In 2014, tourism’s contribution to Kenya’s economy was worth 4.1% of the country’s total GDP, second only to agriculture, according to the World Travel & Tourism Council. The country boasts world-class beach and safari destinations, but security concerns over the past few years have reduced the number of visitors.
Travelers to Coast province account for 60% of all tourists visiting Kenya. The region has benefited from a decline in Somali piracy to the north, which nearly strangled the sector five years ago.
Nevertheless, Kenya remains vulnerable to attacks. In April 2015, a brutal massacre was carried out at Garissa University College by Al-Shabaab, the al Qaeda-linked terrorist group based in neighboring Somalia.
The group was also behind the notorious assault on the high end Westgate shopping centre in Nairobi in 2013, a destination often frequented by tourists and expats. These events resulted in travel bans from many Western governments, a blow to tourist flows.
There is also the potential for unrest in Kenya as the 2017 general election approaches. In previous election cycles, fears of widespread political instability in the run up to the vote spurred a slowdown in tourism. During the previous Kenyan general election in March 2013, security fears combined with the eurozone crisis to cause a 30% drop in tourism to Coast province.
However several precautions, such as multiple voter registration drives by the country’s Independent Electoral & Boundaries Commission, have been undertaken in the hopes of preventing a repeat of 2007-2008. That year, inter-communal violence over a disputed election killed several thousand and severely damaged Kenya’s international image.
Industry bodies are also taking precautions to allay travelers’ fears. “The [Kenyan tourist] industry remains proactive on matters of visitors’ security and runs a 24-hour security monitoring operation in all the tourism circuits…Surveillance is heightened during perceived high risk periods,” says Imelda Ndomo, corporate communications officer at the Kenya Tourism Federation (KFT).
In an extra bid to reassure international visitors, a memorandum of understanding has been signed between the KTF and Kenya Utalii College, which markets itself as Africa’s “leading hospitality and tourism training institution”, to provide extra security training.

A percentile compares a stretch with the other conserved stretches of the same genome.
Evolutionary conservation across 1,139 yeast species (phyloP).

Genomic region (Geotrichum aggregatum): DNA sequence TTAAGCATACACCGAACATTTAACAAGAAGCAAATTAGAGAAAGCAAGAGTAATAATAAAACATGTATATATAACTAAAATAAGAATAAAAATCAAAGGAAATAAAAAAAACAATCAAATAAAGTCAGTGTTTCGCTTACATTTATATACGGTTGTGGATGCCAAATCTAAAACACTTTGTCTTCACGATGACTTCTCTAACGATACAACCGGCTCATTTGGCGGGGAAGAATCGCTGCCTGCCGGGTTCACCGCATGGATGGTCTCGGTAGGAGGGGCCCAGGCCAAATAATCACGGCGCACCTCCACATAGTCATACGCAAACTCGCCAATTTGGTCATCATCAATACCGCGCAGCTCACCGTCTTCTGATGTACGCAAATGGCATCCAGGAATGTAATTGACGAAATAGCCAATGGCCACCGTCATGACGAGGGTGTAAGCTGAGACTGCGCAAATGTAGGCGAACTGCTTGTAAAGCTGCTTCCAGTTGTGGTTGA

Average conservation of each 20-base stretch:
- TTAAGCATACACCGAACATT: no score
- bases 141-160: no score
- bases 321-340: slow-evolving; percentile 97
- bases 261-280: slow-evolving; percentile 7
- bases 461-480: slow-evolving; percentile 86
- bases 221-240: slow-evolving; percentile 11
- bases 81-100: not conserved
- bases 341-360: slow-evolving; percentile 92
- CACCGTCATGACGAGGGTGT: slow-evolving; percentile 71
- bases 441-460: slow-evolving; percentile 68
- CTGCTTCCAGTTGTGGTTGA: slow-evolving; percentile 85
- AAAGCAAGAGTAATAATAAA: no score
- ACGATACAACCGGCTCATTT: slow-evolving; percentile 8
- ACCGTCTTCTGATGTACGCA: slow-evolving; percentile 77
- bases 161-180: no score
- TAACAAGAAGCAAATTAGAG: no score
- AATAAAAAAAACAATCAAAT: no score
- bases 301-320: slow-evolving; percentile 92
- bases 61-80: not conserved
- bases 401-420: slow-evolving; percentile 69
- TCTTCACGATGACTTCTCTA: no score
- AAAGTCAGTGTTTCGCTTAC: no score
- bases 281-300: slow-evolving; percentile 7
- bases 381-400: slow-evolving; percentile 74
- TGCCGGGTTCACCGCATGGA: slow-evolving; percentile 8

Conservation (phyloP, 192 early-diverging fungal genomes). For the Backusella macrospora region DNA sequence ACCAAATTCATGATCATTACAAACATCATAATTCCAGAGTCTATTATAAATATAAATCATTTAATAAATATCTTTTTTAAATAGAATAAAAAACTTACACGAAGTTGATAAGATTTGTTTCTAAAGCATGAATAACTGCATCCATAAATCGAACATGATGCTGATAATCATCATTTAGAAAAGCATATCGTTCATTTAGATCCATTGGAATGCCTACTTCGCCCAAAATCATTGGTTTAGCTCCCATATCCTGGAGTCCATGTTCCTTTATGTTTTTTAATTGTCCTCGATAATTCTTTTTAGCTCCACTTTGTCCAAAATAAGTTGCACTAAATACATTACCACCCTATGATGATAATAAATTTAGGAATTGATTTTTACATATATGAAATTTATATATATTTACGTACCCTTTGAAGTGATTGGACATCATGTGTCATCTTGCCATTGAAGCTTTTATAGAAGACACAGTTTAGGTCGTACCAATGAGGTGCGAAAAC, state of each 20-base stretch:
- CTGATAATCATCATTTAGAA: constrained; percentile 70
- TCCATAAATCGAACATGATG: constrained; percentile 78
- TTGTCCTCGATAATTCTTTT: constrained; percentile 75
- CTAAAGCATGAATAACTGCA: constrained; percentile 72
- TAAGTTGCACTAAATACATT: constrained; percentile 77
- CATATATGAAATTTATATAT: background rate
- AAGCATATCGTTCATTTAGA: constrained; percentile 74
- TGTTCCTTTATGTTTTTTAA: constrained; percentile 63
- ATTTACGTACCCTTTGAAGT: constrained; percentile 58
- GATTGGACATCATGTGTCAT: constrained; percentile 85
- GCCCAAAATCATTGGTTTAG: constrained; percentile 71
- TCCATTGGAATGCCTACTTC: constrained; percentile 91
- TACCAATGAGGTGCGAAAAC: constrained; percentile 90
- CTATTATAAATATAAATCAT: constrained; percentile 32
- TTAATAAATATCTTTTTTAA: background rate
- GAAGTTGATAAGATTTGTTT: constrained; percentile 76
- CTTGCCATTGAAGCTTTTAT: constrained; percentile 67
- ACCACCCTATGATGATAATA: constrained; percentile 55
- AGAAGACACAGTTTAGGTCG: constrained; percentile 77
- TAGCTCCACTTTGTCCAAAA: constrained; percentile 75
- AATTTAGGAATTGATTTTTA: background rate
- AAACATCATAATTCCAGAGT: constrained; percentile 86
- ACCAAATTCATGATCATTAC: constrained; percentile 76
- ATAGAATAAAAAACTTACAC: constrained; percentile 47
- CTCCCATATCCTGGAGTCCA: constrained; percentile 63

On January 12, president Uhuru Kenyatta also announced a raft of government incentives to revitalize the industry, including waiving landing fees at Mombasa and Malindi airports for charter planes and visa fees for children under 16. “The improvements in security are there for all to see. We dare not allow that momentum to be lost,” he said during a press conference in Mombasa.
These developments bode well for the sector. However analysts caution against celebrating this turn of events too soon. “[These] encouraging developments could be swiftly undermined in the event of a relatively unpredictable high-level terrorist act,” says Elliot Kratt, Africa analyst at Global Risk Insights.
In January, for instance, Al Shabaab launched a successful attack against the Kenyan army at El-Adde, in Somali’s Gedo province, that killed dozens of Kenyan soldiers. Reprisals for the Kenyan military’s involvement in the African Union peacekeeping mission in Somalia remain a concern.
Moreover, on January 20, following a tip-off Kenyan police killed four suspected al-Shabaab militants and injured three others in a raid on a house in south east Kenya. Police recovered firearms, explosives and maps detailing planned attacks, and described it as a victory in their war on terror. However, the three suspects escaped and remain at large.
Despite these clashes, the US and European governments lifted travel restrictions to Kenya in 2015 citing a stabilising security situation. If the momentum is maintained, 2016 could still be a bumper year for Kenyan businesses seeking to attract travellers to the country.
This article first appeared at This Is Africa and reappears here with kind permission.